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On Eve of Elections, Israeli Leaders Play Into Hands of Palestinian Militants

Why would Israeli pols take a hard-line stance against Hamas, even as the group pushes for an extended pause in fighting?
 
 
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Editor's Note: The U.S. mainstream media has featured several stories recently alleging that Hamas broke the fragile ceasefire that ended the Israeli assault on Gaza.Below, Ira Chernus notes that the Israeli media is telling a different story. Also, see Eva Bartlett's piece, " Israel Broke "Ceasefire" Hours After it Went Into Effect"
 

In the last few days, while the U.S. mass media offered up only sensational headlines like “ Gaza militants fire rockets into Israel,” and “ New Gaza exchanges strain truce,” the Israeli press was reporting some really important news: “ Hamas agrees to 1-year lull.” 

Everyone -- outside of the U.S. media and political establishments -- seems to agree that Hamas is holding its fire. The head of Israel’s Military Intelligence service, Amos Yadlin, told the Israeli cabinet that Hamas is not responsible for the current wave of attacks: “Terrorists that are not Hamas are challenging Hamas and carrying out attacks for a renewed escalation.”  Amnon Lipkin-Shahak, former head of the Israeli military (IDF), also argued for restraint: “If Hamas tried to prevent shooting, I would first strike the responsible organization.” 

But will Israeli leaders indeed be restrained? Will they retaliate only against the people actually firing the rockets?  Or will they go beyond the rather limited retaliations of the last few days and strike back at Hamas, claiming that the ruling party can and should control all the dissident militants in Gaza?  That route would surely scuttle Hamas’ bid for a pause in the violence. 

Israeli leaders are divided on the question. Defense Minister Ehud Barak reportedly wants to respond positively to Hamas, predicting that "Israel is on the verge of a long period of quiet." But Foreign Minister Tzipi Livni is against it, and Prime Minister Ehud Olmert has thus far remained silent.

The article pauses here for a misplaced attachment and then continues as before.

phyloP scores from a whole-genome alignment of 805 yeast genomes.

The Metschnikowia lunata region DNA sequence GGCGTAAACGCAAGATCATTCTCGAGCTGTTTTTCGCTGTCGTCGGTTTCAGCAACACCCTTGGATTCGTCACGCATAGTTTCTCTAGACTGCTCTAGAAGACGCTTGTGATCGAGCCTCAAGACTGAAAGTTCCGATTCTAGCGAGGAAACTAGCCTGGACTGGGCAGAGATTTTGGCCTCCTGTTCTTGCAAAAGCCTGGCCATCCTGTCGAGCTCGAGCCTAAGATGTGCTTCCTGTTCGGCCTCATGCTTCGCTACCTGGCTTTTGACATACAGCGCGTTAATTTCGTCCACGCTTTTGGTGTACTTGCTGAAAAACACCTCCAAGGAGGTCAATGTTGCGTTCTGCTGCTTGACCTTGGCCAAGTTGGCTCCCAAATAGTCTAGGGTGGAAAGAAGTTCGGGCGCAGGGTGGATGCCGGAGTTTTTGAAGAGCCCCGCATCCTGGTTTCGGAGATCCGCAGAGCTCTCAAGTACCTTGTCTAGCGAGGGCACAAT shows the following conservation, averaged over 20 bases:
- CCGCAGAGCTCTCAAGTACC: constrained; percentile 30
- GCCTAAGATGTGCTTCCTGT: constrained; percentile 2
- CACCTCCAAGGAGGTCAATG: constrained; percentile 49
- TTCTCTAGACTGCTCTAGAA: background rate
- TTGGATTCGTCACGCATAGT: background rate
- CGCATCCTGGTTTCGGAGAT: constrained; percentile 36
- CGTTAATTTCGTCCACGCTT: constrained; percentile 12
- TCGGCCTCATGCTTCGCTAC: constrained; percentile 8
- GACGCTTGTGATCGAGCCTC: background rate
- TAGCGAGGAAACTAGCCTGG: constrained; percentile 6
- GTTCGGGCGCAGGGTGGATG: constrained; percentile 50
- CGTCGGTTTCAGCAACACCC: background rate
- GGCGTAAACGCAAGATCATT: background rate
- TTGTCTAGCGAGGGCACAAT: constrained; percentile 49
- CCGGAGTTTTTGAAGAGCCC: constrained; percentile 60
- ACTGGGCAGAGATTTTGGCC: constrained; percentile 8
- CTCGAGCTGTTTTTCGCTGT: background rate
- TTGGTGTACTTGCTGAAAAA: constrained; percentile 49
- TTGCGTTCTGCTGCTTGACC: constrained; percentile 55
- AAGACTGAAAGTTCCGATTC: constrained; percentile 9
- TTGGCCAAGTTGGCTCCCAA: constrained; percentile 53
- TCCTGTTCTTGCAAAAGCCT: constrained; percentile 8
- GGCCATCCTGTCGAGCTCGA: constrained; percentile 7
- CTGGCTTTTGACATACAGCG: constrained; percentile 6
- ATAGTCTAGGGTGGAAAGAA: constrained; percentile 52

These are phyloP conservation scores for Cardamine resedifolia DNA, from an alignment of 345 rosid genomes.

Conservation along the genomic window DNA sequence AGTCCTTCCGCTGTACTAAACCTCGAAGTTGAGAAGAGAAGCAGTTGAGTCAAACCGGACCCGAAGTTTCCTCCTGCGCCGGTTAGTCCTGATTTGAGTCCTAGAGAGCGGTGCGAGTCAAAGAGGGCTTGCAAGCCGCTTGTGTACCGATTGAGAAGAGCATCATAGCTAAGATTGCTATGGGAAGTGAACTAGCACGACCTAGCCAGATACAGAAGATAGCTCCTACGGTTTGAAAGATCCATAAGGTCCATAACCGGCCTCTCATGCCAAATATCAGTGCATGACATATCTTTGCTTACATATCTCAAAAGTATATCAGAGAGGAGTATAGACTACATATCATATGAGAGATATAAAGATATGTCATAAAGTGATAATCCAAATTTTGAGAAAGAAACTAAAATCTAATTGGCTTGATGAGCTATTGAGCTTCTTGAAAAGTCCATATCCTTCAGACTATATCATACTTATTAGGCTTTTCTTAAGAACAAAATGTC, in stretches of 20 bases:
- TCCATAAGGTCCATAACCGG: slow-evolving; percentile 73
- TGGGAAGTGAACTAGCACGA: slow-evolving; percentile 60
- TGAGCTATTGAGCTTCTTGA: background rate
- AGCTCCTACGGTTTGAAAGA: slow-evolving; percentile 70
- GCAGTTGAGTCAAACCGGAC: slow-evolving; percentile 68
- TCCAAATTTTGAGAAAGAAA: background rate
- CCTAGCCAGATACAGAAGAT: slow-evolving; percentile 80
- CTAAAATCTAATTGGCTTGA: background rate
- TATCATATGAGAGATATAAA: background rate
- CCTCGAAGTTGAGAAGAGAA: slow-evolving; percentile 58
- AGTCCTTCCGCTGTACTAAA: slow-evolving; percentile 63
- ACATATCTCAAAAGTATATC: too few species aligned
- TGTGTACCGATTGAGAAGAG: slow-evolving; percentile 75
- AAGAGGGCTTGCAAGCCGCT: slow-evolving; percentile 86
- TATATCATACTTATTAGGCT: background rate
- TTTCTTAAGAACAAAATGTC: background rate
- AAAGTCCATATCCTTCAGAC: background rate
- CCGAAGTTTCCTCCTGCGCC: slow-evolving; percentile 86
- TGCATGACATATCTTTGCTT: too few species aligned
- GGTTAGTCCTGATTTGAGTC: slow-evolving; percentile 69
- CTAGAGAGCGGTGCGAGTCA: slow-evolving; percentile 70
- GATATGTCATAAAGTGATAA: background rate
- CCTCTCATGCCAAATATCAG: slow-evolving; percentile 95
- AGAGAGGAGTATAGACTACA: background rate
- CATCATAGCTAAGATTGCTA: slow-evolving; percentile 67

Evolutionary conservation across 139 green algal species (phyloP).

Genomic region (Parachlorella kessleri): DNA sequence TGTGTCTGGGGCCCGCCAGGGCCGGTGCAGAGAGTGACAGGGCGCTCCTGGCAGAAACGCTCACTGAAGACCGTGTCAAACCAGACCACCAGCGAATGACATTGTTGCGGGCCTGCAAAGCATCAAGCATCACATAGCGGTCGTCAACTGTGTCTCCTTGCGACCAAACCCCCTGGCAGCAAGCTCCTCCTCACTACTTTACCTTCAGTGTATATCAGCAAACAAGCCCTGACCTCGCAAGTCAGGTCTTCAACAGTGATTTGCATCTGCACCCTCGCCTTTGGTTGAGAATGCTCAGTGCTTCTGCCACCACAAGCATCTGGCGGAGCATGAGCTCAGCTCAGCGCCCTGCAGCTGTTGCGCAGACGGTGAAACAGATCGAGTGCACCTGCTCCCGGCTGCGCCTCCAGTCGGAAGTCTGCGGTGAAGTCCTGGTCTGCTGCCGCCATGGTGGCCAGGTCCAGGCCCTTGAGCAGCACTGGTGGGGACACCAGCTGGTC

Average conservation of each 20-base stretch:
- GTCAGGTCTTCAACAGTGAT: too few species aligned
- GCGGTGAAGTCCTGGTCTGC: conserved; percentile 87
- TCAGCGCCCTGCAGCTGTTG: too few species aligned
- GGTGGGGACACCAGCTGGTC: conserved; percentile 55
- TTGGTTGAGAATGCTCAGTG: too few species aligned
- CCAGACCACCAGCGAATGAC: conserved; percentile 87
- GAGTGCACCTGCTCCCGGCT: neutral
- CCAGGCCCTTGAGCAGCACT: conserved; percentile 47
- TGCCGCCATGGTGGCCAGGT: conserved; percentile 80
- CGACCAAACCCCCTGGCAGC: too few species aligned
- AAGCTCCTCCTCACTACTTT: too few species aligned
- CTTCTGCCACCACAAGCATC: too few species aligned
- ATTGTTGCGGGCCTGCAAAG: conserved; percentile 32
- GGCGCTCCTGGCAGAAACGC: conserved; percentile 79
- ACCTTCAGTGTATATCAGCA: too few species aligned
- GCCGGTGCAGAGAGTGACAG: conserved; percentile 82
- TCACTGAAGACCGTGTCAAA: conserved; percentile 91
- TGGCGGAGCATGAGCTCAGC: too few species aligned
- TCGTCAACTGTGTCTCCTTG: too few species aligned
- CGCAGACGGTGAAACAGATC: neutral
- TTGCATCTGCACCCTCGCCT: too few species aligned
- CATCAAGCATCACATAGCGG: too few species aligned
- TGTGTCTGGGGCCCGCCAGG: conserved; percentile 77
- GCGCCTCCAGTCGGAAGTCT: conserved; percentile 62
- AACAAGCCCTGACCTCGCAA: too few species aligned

So Hamas is taking a risky step in holding its fire -- offering a period of calm without knowing how the Israelis will respond, because the Israeli leaders are quarreling among themselves. 

If the Israelis are undecided, that may be because they are not sure how Hamas will respond to any steps they take. They know that Hamas leaders are divided on fundamental policy issues. The Israeli public knows it too.  They read headlines like “ Hamas deeply divided over Blair remarks,” and “ Gaza Hamas heads furious with Meshal decision to end lull.”  (Back in November, it turns out, “Hamas leadership in the Gaza Strip sought to extend the six-month cease-fire … and are furious with Hamas' Damascus-based political bureau chief Khaled Meshal's decision to end the truce.”)  

These are just the most recent of many dozens of Israeli news stories over the years about internal disputes within the Hamas governing structure. 

None of the internal conflicts on the two sides of the world’s most heated divide should come as any surprise. Governments naturally have their left, right, and center factions engaged in endless squabbles. So do political parties. Remember the old joke about the Democrats’ firing squad, formed up in a circle -- which is now widely told about the Republicans too? It’s the same story all over the world. 

Israelis who pay attention to their own press have long known that Hamas is not the monolithic Borg-like monster -- the solid bloc of pure evil -- that the U.S. mass media portray. Hamas is a long-standing political party and now a government. Naturally it has its hard-liners, its compromisers, and its centrists. Palestinians who pay attention know that the same is true of the Israelis. 

 
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